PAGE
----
Originally published on Wed March 28, 2012 3:43 pm
On the final morning of its three-day health care law extravaganza, the U.S. Supreme Court wrestled with the question of whether parts of the 2010 federal statute can survive if the justices strike down its central tenet: the individual insurance requirement.
In other words, if the nine justices find the insurance mandate unconstitutional when they rule by June, would that mean that the entire law also fails the constitutionality test?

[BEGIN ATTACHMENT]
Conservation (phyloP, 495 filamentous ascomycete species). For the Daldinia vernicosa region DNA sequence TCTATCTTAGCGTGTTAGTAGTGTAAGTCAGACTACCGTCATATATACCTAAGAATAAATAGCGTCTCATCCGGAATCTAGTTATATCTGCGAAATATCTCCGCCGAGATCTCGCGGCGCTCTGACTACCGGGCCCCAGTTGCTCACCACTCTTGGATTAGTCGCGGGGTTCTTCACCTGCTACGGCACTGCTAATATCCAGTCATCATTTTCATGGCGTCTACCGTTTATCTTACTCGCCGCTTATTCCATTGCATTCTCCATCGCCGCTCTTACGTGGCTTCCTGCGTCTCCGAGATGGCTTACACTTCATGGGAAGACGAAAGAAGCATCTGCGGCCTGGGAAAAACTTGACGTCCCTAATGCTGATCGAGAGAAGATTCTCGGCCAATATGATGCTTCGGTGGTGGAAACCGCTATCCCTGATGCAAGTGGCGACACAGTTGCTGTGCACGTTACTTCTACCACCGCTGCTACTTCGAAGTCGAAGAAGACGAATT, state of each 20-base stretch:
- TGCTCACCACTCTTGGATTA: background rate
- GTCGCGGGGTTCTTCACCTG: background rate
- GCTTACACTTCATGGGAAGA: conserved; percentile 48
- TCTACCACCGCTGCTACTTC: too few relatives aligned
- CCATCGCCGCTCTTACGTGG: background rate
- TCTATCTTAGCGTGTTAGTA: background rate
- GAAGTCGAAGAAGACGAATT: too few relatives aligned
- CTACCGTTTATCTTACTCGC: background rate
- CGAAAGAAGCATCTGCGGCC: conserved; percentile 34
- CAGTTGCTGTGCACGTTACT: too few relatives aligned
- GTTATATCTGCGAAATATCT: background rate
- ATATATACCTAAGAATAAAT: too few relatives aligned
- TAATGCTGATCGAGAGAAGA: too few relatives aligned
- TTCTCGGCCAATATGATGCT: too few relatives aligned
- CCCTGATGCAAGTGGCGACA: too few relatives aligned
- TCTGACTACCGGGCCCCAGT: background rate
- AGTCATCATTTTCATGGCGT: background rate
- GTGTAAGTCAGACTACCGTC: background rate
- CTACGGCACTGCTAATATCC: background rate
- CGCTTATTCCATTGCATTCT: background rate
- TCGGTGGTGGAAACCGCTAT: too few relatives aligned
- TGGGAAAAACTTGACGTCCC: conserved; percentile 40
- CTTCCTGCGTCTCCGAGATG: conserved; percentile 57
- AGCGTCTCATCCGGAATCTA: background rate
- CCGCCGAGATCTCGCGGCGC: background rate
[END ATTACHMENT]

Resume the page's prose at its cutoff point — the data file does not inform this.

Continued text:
There's a Republican presidential primary next Tuesday in Wisconsin. But as the accompanying photo taken by NPR political correspondent Don Gonyea in Delafield, Wisc. suggests, a lot of Wisconsinites have other political matters on their minds.
As Don writes in an e-mail:
"Note that the recall coming up on June is the big political story here. Not Tuesdays presidential primary."
And now to another provision in the health care law that's being challenged: the Medicaid expansion. Those arguments took place this afternoon. And NPR's Julie Rovner is here in the studio to talk about them. Julie, the key question before the court was whether the law goes too far. It requires states to expand their Medicaid programs. So why don't we back up and start with the basics, how Medicaid works and how the law changes that?